Added Ingredients

New foods aim to fight health problems ranging from high cholesterol to hot flashes, but are they safe?

January 10, 2001|By Karen Nitkin | Karen Nitkin,SPECIAL TO THE SUN

Like a modern-day Mary Poppins, food manufacturers are finding that a spoonful of sugar and other tasty ingredients will make the medicine go down - and that aging baby boomers will pay a premium for it.

From small, new start-ups like Zoe Foods in Boston, which makes flax and soy cereal designed to ease hot flashes associated with menopause, to giants like Lipton, which makes a margarine that promises to lower cholesterol, companies are developing so-called functional foods that promise health benefits once found only in pills.

Even soda companies are hoping to get a fizz out of functionality with the introduction of such beverages as ArizonaRX Stress Relief Elixir with ginseng and other ingredients, and Think Drink, by Odwalla, with ginkgo biloba.

Of course, all food is functional in one way or another. Fortified foods have been around for more than 50 years, ever since vitamins were added to milk, cereal and bread. But thanks to scientific advancements and an aging baby-boomer population, the explosion of new products is unprecedented.

While there is no precise definition of functional food, making it difficult to pinpoint the size of the market, Clare Hasler, executive director of the Functional Foods for Health Program at the University of Illinois, wrote in 1998 that estimates for the U.S. market range from $8 billion to $80 billion.

But despite the growing demand for such products, some industry watchers have raised questions about the safety and effectiveness of these "value-added" foods.

One of the most controversial ways of adding health benefits to food is through genetic engineering. Though some tout the benefits of these "franken foods," others worry that fooling with Mother Nature is more boondoggle than boon.

The Food and Drug Administration considers labeling of genetically altered food on a case-by-case basis, notes the American Dietetic Association. "If the whole food is not materially different from its traditional counterpart, mandatory labeling designating it as a product of biotechnology is not required and is, in fact, misleading unless accompanied by a statement clarifying that there is no difference in healthfulness between the two products," says the association.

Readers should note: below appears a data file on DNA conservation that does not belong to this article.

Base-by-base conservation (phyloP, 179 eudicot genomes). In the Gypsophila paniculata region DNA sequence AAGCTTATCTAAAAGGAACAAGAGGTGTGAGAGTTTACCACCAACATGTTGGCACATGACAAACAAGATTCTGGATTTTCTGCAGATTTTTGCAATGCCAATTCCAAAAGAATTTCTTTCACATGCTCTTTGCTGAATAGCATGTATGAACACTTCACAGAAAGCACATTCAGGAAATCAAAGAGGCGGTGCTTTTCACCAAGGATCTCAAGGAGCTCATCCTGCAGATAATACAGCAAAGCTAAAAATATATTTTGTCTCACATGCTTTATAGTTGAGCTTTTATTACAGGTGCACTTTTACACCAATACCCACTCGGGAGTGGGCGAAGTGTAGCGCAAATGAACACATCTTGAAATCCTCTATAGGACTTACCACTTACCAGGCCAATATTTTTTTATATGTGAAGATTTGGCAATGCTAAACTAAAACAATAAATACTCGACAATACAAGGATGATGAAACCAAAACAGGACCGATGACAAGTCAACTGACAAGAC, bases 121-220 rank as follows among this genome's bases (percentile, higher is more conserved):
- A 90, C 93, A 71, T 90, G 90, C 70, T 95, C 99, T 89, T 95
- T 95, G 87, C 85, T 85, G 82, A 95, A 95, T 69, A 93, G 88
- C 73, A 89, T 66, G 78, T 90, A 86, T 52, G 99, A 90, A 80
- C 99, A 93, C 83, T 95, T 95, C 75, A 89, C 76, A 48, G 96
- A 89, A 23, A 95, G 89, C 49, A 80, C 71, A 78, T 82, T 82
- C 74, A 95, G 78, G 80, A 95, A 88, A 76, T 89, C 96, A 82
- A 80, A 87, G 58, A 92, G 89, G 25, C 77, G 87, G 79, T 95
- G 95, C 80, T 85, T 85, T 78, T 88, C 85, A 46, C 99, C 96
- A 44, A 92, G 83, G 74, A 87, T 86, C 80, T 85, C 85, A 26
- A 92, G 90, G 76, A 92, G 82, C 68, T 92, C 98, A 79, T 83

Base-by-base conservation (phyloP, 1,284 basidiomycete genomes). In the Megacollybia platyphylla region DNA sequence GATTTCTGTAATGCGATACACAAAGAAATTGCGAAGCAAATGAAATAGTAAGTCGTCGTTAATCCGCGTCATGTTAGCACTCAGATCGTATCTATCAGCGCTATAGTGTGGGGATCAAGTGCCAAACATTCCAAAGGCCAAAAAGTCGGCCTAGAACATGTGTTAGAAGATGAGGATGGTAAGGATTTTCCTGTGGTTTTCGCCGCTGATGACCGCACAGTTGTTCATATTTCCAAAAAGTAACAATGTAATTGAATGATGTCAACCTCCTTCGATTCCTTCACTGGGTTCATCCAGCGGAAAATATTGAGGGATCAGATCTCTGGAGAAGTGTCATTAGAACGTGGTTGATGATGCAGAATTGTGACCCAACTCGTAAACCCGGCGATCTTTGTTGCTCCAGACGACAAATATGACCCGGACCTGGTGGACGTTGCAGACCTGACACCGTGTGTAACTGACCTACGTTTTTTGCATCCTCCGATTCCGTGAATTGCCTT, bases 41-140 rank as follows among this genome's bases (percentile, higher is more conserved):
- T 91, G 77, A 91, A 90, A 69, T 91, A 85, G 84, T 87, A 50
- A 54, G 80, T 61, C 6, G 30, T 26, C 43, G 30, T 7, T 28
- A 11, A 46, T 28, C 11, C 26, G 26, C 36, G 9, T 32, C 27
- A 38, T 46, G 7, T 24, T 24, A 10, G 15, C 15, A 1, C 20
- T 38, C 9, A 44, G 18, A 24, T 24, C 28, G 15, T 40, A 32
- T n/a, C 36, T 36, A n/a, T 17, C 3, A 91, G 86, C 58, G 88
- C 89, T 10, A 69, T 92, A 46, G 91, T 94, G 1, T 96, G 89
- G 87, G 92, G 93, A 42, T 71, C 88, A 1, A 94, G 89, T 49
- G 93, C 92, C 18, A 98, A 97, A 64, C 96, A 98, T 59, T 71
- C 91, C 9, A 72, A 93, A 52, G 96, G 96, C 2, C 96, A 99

This approach may be scientifically logical, but it is controversial, the association says.

Other functional foods have raised eyebrows because they are made with dietary supplements that are not subject to the same FDA standards as food.

The Center for Science in the Public Interest - a nonprofit group in Washington that studies food quality and safety - doesn't particularly like food with supplements.

"Functional food could be a public-health boon or add up to little more than 20th-century quackery," said Bruce Silverglade, director of legal affairs for CSPI. In particular, CSPI is concerned about products with herbal ingredients like ginkgo biloba, which acts as a blood thinner and can be dangerous when taken with anticoagulant drugs; and kava, a factor in several drunken-driving arrests.

FDA laws are complicated, but in general, manufacturers do not need to register with the FDA or get FDA approval before producing or selling dietary supplements. The health claims aren't subject to FDA approval either.

In July, CSPI called on the FDA to better regulate functional foods. "The FDA has taken no action in response to our complaints," Silverglade said.

Despite these concerns, research has shown that some functional foods provide real benefits.

Two spreads - Benecol, by Johnson & Johnson, and Take Control, by Lipton - offer substantial research to back up their cholesterol-lowering claims. "The science is there," said Michael DeAngelis, a nutrition communications specialist based in Washington.

A consumer who already eats butter or margarine two or three times a day may get favorable results by switching to one of these spreads, he said.

Amanda Ryan, a registered dietician at Johns Hopkins Hospital, said she sometimes recommends Benecol to people with a history of heart disease.

"There are always side effects to medications," she said. "The nice thing about these margarines is they're from plants; there haven't been any side effects known."

But the spreads are still high in fat and should be eaten in moderation, DeAngelis said. They are not recommended for people who don't already eat butter or margarine.

As with many functional foods, the consumer pays a premium for the added benefit of these spreads. At SuperFresh, an 8-ounce tub of Benecol sells for $4.99, while 16 ounces of America's Choice margarine sells for 89 cents.

Lipton has been so happy with Take Control, which retails at around $3.79 for 10 ounces, that the company is now hard at work on other functional foods. The category represents a "strong growth opportunity," said David Blanchard, vice president of development and innovation for Lipton.

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